For thousands of years, Native Americans have settled on these lands and within its caves; today, the park is preserved by the National Park Service, the Hualapai, Havasupai and Navajo Nations, and welcomes over five million visitors each year.
Choose Your Rim
The Grand Canyon National Park is an immensely large attraction, separated into two different rims: the South Rim and North Rim. The West Rim (or, Grand Canyon West) is technically located outside the park boundaries, and as such, is a less popular destination. The South Rim, the most accessible and popular part of the park, is open year-round and counts visitor centers, lodging, trails, and over 20 viewpoints within its parameters. With its proximity to Arizona towns like Tusayan, Williams, and Flagstaff, it makes for an ideal destination; however, expect crowds, especially during the busy season. The North Rim, open mid-May through mid-October, is the more remote part of the Park – there’s a visitor center, hiking, mule rides and river rafting; however, roads close during winter, so be sure to check the National Park Service website before planning a trip. The West Rim, located on a Hualapai Indian reservation west of the South Rim, is a popular destination for those departing from Las Vegas.
Located less than 100 miles from Arizona’s more populated towns, the Grand Canyon is just a few hours’ drive away; it is only accessible by car. For those headed to the South Rim, there are two entrances: Grand Canyon Village in the south and Desert View in the east; if you’re opting for the North Rim, prepare to drive a few hundred extra miles; and if you’re departing from Las Vegas, head to the West Rim, the closest region. The North Rim can be reached from the South Rim via hiking; or you can opt for the Transcanyon Shuttle, a five-hour journey.
What To See & Do
The Grand Canyon is known for breathtaking views and stunning scenery, but the area also offers many other activities to appreciate the beauty of the park. There are guided tours available, including helicopter and railway tours, hiking, white-water rafting, backpacking, boating, and horseback and mule rides. If you’re only here for the day, be sure to walk along the South Rim Trail for the best views of the Canyon; if you’re planning to stay for a few days, backpack to Havasupai and Mooney Falls; book a guided tour that ventures into the underground caves; go on an overnight backpacking trip; or stay at Phantom Ranch at the bottom of the Canyon. If you’re headed to the West Rim, be sure to stop at the Grand Canyon Skywalk, a glass structure that extends 70 feet over the rim’s edge.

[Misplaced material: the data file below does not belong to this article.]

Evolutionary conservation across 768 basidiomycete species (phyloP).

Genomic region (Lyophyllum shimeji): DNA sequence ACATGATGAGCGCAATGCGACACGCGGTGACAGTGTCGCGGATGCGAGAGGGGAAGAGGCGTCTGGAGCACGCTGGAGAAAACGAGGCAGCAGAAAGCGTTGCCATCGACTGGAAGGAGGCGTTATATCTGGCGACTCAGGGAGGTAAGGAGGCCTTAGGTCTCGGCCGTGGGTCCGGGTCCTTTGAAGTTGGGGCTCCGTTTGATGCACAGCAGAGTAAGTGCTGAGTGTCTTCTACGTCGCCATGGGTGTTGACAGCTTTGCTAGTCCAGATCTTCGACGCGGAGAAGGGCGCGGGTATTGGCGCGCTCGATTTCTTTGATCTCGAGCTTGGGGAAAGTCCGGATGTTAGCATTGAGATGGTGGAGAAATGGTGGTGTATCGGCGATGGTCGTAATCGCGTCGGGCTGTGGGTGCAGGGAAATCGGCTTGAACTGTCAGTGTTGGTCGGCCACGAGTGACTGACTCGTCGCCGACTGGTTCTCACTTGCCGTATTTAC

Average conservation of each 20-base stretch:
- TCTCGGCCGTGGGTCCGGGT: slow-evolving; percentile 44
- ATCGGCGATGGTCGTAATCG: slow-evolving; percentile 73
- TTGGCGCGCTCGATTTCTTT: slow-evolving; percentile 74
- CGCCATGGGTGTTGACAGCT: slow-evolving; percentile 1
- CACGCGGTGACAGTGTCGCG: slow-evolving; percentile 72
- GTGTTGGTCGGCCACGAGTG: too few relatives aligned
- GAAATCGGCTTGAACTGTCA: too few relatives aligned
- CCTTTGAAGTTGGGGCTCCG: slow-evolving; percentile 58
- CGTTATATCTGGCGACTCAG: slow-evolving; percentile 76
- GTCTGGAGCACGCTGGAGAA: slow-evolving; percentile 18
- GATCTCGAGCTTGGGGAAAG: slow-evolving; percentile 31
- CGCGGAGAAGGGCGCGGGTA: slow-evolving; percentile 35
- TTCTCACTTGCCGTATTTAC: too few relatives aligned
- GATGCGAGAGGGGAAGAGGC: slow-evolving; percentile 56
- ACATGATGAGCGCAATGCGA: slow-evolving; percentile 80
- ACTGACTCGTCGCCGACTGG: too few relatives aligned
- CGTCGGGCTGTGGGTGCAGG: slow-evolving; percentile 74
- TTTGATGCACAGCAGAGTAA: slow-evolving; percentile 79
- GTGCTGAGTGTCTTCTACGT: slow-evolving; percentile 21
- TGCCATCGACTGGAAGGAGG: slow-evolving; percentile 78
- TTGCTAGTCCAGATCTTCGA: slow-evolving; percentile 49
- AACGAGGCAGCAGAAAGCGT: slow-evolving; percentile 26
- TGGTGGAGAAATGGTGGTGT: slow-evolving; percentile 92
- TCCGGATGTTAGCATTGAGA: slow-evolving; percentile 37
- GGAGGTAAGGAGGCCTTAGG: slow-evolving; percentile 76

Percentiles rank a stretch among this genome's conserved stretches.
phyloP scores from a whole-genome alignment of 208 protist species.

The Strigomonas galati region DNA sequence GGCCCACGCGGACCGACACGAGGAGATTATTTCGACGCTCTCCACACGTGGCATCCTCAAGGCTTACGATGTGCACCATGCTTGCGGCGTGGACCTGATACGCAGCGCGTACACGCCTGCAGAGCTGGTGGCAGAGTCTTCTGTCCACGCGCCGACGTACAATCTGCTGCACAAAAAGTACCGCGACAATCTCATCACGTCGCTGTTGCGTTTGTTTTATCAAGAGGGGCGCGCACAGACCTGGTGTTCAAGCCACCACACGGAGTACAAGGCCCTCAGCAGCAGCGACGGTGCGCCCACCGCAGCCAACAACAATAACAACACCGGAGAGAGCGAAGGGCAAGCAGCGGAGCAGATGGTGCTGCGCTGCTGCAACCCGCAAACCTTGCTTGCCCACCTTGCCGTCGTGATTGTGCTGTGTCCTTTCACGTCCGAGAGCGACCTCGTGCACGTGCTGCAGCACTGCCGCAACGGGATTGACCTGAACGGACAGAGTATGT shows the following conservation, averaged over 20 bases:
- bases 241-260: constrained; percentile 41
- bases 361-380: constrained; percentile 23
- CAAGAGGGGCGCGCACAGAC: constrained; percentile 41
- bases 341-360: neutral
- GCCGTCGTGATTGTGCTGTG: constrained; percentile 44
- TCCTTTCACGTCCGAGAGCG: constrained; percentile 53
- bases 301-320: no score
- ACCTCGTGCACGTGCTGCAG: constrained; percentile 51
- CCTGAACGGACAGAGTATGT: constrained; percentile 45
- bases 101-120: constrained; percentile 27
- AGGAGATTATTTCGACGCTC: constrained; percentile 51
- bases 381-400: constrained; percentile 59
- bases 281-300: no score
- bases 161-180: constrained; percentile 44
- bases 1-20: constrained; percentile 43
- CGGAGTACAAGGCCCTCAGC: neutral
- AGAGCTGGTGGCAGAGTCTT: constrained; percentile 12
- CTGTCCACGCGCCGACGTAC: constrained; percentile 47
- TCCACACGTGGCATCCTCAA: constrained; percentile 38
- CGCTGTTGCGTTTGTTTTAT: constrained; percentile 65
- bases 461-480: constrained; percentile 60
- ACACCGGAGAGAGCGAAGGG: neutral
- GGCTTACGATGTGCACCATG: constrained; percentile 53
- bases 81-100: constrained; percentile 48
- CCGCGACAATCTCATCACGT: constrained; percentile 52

Where To Stay
The surrounding cities of the Grand Canyon, like Phoenix, Flagstaff, Williams, Tusayan, Sedona, and Las Vegas all have plenty of lodging to choose from; however, if you’re looking to stay inside the park, there’s the El Tovar Hotel, Bright Angel Lodge, Maswik Lodge, Kachina Lodge, Thunderbird Lodge, Yavapai Lodge and Phantom Ranch (South Rim), the Hualapai Ranch and Cabins and Grand Canyon Ranch (West Rim), and the Grand Canyon Lodge & Cabins (North Rim). Pro tip: book early as lodging within the park usually fills up a year in advance.
The North Rim, with its remote location, has less options for lodging, but those who venture here prefer to camp at one of the campgrounds or RV camp sites (permit required); for those less nature-inclined, opt for a hotel in neighboring towns, like Lees Ferry in Arizona, or Fredonia in Utah.
Where To Eat
For eats located within the park on the South Rim, the only restaurants are located within the Grand Canyon National Park Lodges: the Arizona Room, Bright Angel Restaurant, Canyon Café at Yavapai Lodge, El Tovar Dining Room, and Maswik Cafeteria; in the North Rim, there’s the Deli in the Pines, Grand Canyon Lodge Dining Room, and Grand Cookout, located in the Grand Canyon Lodge; West Rim visitors should be advised there aren’t any restaurants nearby, so be sure to pack a lunch or book a guided tour.